I organized and moderated the “Social Media: The Bad and The Ugly” panel at Blog World & New Media Expo last October (see my recap). It had a wonderful lineup featuring Amber Naslund, Director of Community at Radian6 and blogger at Altitude Branding; Wayne Sutton, Partner at OurHashtag and blogger at SocialWayne.com and Robert Scoble, Managing Director at Building43.com at Rackspace and blogger at Scobleizer.

If you’ve attended a lot of panels or presentations in this space, one thing you notice more and more is the backchannel and the influence it has (or doesn’t have) on the presentation in question. Sometimes this is beyond the speaker’s control, perhaps they are surprised by a massive scrolling screen of messages behind them. These days, this is often powered by a Twitter search.

Other times, a speaker may make it a point to monitor Twitter and make adjustments based on what is being said about his or her presentation or answer questions that are being posed. This isn’t a good or a bad thing, necessarily – it all depends on the situation, the speaker and what they are comfortable with.

As much as I love Twitter, I find that this sort of listening is sometimes counter-productive. Power to the people is cool in all… but, sometimes, you have to have a little distance and an understanding of who is leading the sessions. It’s cool that people have a voice, but if you are a professional here to give a presentation, at least some people expect your attention in giving said presentation, not in monitoring a stream of text messages and reactions to the presentation. For some speakers, it may be a little unnerving, which is natural.

Heading to Blog World Expo, I knew that there would be a lot of speakers who would be monitoring the Twitter streams of their panel or presentation and addressing what was being said. Again, that’s not a bad thing; it’s just a thing. But, a few days before our panel, I decided that I wanted to take a step back.

What I decided was that I wanted to ignore Twitter during our talk. I’d give people a hashtag and tell them to post their thoughts and that we would definitely read them after the talk had completed. If possible, I didn’t want anyone on the panel with a laptop open or a mobile phone monitoring the stream. I wanted to focus on delivering the talk and interacting with the people sitting in front of us on a face to face basis; not so much their tweets. I wanted to look people in the eyes and give a good presentation for them and answer their questions.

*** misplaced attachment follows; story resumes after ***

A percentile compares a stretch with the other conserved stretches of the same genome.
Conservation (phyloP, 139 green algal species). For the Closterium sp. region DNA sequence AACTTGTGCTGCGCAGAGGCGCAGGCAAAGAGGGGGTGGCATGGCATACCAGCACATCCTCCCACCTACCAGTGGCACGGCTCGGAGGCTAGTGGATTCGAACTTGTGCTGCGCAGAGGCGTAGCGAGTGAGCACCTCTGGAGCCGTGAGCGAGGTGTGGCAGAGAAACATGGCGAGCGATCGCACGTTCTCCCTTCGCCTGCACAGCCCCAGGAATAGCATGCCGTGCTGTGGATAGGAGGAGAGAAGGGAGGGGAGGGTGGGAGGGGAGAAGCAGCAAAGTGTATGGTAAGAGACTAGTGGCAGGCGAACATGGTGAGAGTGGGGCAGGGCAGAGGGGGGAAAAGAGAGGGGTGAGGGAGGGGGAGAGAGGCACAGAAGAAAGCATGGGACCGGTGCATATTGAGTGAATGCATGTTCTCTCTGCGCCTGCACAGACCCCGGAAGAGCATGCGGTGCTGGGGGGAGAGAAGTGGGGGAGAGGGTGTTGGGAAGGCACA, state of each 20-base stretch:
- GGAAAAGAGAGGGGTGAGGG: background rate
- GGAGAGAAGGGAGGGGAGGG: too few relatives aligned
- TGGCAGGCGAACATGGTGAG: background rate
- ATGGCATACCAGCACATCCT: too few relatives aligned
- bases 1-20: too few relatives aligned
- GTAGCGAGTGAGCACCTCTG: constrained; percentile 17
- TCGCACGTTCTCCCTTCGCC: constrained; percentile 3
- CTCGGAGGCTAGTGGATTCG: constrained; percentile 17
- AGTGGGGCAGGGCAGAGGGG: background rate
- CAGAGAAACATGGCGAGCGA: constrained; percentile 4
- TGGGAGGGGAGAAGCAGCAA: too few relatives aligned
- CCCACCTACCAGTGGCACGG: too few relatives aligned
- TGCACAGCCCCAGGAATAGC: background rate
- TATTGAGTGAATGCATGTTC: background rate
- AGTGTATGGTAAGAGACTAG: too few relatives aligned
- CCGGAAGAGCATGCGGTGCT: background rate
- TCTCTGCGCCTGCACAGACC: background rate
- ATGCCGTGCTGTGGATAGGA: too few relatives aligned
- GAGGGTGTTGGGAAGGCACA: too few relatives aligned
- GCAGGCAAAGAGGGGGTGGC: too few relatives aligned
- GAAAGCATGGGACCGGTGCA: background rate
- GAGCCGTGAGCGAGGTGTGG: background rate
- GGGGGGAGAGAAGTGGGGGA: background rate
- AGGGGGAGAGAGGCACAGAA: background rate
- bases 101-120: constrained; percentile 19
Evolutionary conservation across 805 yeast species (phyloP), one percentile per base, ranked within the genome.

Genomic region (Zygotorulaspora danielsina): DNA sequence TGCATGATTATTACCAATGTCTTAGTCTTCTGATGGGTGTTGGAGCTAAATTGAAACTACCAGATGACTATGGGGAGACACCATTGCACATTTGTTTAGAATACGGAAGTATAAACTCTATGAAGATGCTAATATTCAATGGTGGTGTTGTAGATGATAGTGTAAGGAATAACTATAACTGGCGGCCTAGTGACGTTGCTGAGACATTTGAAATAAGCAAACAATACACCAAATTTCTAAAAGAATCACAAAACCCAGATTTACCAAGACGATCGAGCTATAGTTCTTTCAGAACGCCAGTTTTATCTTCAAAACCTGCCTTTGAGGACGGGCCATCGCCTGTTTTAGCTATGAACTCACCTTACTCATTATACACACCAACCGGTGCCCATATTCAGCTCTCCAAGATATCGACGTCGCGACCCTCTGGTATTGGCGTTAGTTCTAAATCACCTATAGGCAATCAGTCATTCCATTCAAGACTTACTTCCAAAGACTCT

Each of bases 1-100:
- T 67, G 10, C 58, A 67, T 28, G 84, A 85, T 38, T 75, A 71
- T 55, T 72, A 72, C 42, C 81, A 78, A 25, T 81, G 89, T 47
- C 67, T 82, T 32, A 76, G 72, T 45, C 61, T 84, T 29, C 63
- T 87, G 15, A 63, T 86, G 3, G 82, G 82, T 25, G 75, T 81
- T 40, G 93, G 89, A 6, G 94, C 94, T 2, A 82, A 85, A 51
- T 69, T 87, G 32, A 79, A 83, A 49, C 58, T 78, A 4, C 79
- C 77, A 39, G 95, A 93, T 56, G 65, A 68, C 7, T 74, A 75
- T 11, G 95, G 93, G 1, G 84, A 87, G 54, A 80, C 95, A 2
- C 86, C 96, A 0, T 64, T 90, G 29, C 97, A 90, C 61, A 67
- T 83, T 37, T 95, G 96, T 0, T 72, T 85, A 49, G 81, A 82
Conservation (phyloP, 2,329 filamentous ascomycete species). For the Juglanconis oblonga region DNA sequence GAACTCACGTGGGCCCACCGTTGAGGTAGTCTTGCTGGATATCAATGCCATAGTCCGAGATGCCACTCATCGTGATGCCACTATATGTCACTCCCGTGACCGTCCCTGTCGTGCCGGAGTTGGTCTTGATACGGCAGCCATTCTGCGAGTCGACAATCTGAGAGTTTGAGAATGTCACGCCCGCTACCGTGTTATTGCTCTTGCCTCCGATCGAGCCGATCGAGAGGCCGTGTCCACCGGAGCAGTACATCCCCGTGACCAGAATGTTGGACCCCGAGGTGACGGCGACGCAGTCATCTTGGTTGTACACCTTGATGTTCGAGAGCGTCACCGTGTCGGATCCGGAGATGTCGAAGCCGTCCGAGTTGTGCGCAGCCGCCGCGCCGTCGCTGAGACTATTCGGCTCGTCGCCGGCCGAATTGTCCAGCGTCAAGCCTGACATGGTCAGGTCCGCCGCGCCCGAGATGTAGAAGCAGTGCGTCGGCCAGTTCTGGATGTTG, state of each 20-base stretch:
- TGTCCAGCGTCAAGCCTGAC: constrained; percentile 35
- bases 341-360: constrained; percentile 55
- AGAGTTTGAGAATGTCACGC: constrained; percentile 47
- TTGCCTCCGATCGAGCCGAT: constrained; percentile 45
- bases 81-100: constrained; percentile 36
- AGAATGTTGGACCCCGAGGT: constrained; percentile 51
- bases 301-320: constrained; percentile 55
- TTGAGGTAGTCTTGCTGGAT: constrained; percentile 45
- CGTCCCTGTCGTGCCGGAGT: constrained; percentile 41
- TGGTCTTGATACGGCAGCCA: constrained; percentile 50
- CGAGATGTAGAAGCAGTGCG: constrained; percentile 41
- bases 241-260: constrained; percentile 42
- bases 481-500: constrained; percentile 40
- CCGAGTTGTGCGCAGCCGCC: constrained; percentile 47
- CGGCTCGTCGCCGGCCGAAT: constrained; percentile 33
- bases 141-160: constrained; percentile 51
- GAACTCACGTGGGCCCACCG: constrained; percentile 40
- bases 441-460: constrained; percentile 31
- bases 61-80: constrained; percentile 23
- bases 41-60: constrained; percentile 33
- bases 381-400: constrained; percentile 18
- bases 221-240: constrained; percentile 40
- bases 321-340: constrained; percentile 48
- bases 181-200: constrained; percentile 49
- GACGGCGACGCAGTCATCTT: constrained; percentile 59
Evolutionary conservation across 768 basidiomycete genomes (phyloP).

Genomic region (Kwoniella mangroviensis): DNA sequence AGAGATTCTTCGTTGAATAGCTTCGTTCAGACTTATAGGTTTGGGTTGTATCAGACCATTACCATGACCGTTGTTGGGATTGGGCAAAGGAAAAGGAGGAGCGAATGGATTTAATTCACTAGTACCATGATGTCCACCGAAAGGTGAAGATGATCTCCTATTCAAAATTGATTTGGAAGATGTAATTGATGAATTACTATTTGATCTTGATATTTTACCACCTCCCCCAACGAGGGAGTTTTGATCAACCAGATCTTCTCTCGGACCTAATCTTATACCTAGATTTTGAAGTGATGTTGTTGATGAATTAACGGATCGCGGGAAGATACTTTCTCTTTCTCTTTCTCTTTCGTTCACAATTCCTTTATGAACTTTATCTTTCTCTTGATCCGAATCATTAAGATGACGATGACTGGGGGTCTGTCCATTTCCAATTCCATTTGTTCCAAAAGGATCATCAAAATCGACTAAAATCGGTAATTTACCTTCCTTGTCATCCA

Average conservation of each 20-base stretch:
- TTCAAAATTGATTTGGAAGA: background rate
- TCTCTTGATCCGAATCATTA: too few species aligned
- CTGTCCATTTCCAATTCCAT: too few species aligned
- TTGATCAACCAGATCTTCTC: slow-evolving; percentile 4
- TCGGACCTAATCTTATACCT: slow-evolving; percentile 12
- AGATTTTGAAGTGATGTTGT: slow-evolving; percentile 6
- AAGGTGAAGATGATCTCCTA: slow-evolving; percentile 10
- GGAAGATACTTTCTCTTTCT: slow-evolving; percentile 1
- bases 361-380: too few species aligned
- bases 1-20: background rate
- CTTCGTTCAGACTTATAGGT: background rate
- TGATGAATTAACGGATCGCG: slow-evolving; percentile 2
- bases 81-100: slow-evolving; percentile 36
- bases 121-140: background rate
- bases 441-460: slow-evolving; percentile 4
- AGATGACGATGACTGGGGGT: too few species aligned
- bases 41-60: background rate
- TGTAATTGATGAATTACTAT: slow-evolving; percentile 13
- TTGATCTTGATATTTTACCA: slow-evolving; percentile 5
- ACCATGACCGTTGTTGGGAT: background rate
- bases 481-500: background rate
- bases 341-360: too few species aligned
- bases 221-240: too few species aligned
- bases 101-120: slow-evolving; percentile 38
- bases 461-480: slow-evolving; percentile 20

I didn’t want to be looking at screens, reading short text messages posted on Twitter and interrupting the talk to adjust or answer them.

At pretty much any other conference, this wouldn’t really matter. But, at a conference focused on blogging and social media, I thought it would be an interesting and curious step; especially to announce it to the panel attendees at the start.

Of course, this wasn’t my decision alone. I had to run it by my fellow prolific Twitter users and panelists. Amber and Wayne readily agreed, but Robert was, of course, constantly surrounded by people. Minutes before we were set to start, I was able to share the idea with him and he quickly agreed. It was great to have everyone on board with it.

I have to say, I think it went really well. And not only that, but the feedback I received from attendees told me it went really well. We provided a hashtag and then that was it as far as monitoring Twitter. We went through our entire talk and it went terrifically. We had a great, unspoken chemistry. And then we took questions, answered them and closed the session out.

There was one moment where a Twitter message was referenced, as Amber did look at Twitter and felt the need to correct something that was said about one of her statements. But, after that, we returned right back to the talk.

After the panel was over and I was done talking to people, I pulled out my laptop and read all of the Twitter messages that had been sent, responding to pretty much all of them, even if it was just to say thank you.

All in all, I was really happy. For me, there are a couple of different lessons. Twitter is awesome, but don’t let it take over. Opinions are cool, but don’t let the opinions of others prevent you from doing what you came to do or what you think might be interesting. Steve Jobs said it best:

“Your time is limited, so don’t waste it living someone else’s life. Don’t be trapped by dogma – which is living with the results of other people’s thinking. Don’t let the noise of other’s opinions drown out your own inner voice. And most important, have the courage to follow your heart and intuition. They somehow already know what you truly want to become. Everything else is secondary.”